C.J. awoke, his feverish brow finally cool—free of fever. His side was sore and the bedding he lay on smelled of sweat and body odor, but he was alert, refreshed, and hungry. He swung his legs over the side of the cot and sat up, a movement that set his head spinning.
“It is best to move slow until your feet remember how to walk,” a nearby voice said.
In the middle of a rotating room stood a man in a brown robe. C.J. squinted one eye to stop his circling vision. “It’s not my feet, it’s my head that’s dizzy. Where am I? Who’re you?”
“I’m Brother Pablo, this is Our Lady of Charity mission. Roberto will be here soon with food. He left to fetch it when he saw you waking.”
Turning his head in the opposite direction to the way the world seemed to spin helped C.J. focus. He noticed a crumpled figure snoring in the corner.
Keeping his hands on the cot for stability, he raised a finger to point. “So you take care of drunks too?”
Brother Pablo chuckled. “Yes, we do, but as a matter of fact, that’s your doctor.”
Doctor’s In – Esther May’s Out
C.J. checked his side. There was a scab with redness and swelling around it, but the wound looked like it was healing. Either the whiskey-reeking lump had his hands on C.J., or the priest made fun with his comment.
Neither idea was appealing. “Where’s Esther May? Do you know who I’m talking about?”
“Indeed I do. The whole town knows of her. She is an honored guest at the Hacienda Esquerra.”
“What do you mean? We were in the mountains …” He remembered scenes of Apaches, Mexican cowboys, and riding for his life but couldn’t put it in context. Where was Esther May in all that?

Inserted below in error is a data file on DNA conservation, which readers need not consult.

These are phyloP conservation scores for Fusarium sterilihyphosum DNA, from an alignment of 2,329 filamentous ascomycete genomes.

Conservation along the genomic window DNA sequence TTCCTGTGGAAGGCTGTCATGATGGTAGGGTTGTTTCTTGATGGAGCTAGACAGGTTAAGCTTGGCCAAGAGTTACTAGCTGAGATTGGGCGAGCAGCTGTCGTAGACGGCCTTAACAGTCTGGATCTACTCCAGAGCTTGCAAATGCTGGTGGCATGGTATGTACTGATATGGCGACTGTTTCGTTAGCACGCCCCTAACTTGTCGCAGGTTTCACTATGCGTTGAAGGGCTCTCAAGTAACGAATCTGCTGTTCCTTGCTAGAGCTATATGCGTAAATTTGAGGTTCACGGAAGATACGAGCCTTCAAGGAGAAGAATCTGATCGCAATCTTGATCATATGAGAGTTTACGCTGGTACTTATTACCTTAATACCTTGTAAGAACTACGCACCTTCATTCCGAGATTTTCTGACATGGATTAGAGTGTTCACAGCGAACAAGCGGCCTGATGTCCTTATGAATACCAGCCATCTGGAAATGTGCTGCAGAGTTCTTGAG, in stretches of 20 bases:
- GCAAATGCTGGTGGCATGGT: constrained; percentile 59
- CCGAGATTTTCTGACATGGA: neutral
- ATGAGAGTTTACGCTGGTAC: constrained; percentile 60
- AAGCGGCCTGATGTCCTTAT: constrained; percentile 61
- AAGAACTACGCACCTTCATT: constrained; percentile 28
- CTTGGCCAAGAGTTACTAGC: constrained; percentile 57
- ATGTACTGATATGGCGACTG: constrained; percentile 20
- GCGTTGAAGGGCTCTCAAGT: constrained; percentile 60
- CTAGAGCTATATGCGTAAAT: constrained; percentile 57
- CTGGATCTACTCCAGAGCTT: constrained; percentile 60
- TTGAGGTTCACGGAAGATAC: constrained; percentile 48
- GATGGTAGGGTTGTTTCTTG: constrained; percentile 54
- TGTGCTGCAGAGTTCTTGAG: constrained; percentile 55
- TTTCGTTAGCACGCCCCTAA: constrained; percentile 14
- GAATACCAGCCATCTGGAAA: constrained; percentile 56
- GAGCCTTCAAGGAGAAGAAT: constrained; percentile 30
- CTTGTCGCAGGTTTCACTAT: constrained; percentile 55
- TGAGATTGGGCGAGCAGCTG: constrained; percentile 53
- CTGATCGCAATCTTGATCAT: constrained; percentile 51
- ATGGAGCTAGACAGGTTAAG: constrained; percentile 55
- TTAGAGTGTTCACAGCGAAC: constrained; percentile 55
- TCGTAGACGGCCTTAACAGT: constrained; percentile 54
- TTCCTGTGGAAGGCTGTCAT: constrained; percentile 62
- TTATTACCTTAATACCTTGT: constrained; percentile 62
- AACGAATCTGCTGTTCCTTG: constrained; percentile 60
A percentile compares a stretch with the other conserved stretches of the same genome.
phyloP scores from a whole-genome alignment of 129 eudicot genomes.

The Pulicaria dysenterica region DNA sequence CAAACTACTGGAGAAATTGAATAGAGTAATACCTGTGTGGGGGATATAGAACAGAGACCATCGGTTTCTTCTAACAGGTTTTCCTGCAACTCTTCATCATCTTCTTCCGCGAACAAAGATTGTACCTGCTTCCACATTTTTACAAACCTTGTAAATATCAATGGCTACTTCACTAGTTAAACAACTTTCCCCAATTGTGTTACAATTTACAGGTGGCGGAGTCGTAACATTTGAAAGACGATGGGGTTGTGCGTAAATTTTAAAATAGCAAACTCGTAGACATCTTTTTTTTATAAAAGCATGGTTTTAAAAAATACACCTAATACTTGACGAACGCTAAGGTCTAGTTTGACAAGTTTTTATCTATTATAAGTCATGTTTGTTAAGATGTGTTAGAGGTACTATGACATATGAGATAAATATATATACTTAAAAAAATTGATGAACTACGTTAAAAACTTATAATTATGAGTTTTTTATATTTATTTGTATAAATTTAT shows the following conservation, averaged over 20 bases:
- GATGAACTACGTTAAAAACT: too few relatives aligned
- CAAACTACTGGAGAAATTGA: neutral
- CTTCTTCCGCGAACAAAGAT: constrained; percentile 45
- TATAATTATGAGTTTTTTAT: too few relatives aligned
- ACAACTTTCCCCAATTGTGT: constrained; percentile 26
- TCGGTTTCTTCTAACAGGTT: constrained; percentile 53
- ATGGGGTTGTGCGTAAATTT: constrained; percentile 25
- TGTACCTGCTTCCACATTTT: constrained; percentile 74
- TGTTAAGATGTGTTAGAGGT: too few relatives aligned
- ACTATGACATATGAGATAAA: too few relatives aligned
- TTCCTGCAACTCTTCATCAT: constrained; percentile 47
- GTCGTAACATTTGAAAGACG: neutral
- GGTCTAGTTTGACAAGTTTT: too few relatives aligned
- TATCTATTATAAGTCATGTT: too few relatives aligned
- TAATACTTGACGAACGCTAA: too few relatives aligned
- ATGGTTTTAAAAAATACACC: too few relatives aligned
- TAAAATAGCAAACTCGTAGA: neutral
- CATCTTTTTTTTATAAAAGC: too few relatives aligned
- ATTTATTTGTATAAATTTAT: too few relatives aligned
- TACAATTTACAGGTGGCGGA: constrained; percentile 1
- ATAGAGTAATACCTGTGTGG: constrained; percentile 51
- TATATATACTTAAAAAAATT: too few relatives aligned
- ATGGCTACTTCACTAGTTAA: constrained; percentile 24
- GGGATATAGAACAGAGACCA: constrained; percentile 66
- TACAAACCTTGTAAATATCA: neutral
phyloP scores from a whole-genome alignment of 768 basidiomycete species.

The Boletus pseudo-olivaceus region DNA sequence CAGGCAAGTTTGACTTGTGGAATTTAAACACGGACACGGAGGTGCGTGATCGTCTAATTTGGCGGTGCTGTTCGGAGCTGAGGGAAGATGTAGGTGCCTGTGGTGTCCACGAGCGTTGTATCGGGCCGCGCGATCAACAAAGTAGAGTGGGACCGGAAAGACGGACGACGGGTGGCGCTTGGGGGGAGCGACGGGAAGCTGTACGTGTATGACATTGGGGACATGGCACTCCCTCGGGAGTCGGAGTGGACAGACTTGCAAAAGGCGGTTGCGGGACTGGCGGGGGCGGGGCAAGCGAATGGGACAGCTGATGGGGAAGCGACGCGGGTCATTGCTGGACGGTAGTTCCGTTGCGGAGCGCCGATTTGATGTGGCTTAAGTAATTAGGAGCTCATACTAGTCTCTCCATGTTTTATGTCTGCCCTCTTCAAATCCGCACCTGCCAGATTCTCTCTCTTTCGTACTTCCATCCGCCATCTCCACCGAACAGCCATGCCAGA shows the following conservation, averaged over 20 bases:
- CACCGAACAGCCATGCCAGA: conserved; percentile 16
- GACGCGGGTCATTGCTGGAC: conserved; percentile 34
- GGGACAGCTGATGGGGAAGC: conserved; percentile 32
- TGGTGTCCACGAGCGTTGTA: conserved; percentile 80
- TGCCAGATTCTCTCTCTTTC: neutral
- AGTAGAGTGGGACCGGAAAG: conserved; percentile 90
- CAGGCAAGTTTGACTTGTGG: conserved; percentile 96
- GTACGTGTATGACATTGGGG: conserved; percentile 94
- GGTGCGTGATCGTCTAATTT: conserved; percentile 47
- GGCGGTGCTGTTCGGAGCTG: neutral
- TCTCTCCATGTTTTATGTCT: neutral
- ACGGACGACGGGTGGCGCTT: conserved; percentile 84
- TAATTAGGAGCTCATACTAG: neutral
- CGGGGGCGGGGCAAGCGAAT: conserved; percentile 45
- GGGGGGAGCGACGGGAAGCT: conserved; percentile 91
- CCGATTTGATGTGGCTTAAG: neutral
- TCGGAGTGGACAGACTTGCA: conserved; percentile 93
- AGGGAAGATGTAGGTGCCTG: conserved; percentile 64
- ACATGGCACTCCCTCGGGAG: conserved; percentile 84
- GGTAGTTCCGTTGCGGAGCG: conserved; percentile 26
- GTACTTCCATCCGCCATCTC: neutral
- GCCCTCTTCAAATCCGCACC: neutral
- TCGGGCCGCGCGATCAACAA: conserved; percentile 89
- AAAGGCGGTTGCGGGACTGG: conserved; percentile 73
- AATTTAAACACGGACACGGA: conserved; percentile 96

“Here is Roberto with your carne guisada—a delicious meat stew. While you eat, I’ll tell you what has taken place in our little town.”
Filling up on Food and Information
C.J. pushed the empty bowl away and wished he hadn’t eaten so much. His stomach sent signals of protest. He straightened his posture to ease the pressure of overindulgence and continued the conversation.
“Uh, sorry. I’ll get it right. The robe and all, you know—. Anyway, you’re saying Esther May shot a man in the leg and the sheriff had to hang him? And the sheriff’s a kinfolk?”
“Yes. That’s what happened.”
C.J. glanced at the man of medicine who added a drawn-out wheeze to his snoring symphony.
The thought of that derelict saving him was ridiculous to C.J. He meant to say something derogatory, but an uncomplimentary belch was all that escaped his lips. Embarrassed, he went back to the subject of Esther May.
“Okay, so that’s why she isn’t here. You, being a mission-keeper and all, I bet you don’t want anyone around with that kind of business stuck to ‘em.”
Brother Pablo’s eyes crinkled at the corners. “There are certain acts of the Church, Seegee, that give me great pleasure. Baptism and pronouncing last rites for those who ride with the devil are two.”
C.J. grinned at his host. “I understand. But I reckon if Esther May’s welcome here, I’d better go fetch her.”
“There’s no need to be in a rush. She’s much more comfortable there, I’m sure. Ramón seemed most eager to take care of her.”
Who is Ramón and what does he mean for Esther May? Leave a comment now.
Here is a short article about the practice of medicine in the old west.
This is a longer, more informative article. It’s quite interesting about how inroads (pun intended) to the digestive system were discovered.
To read the series click on the down arrow in the Archive list, start with Tales Old Roy Told and work up.
Writing Fiction is published on Wednesdays.
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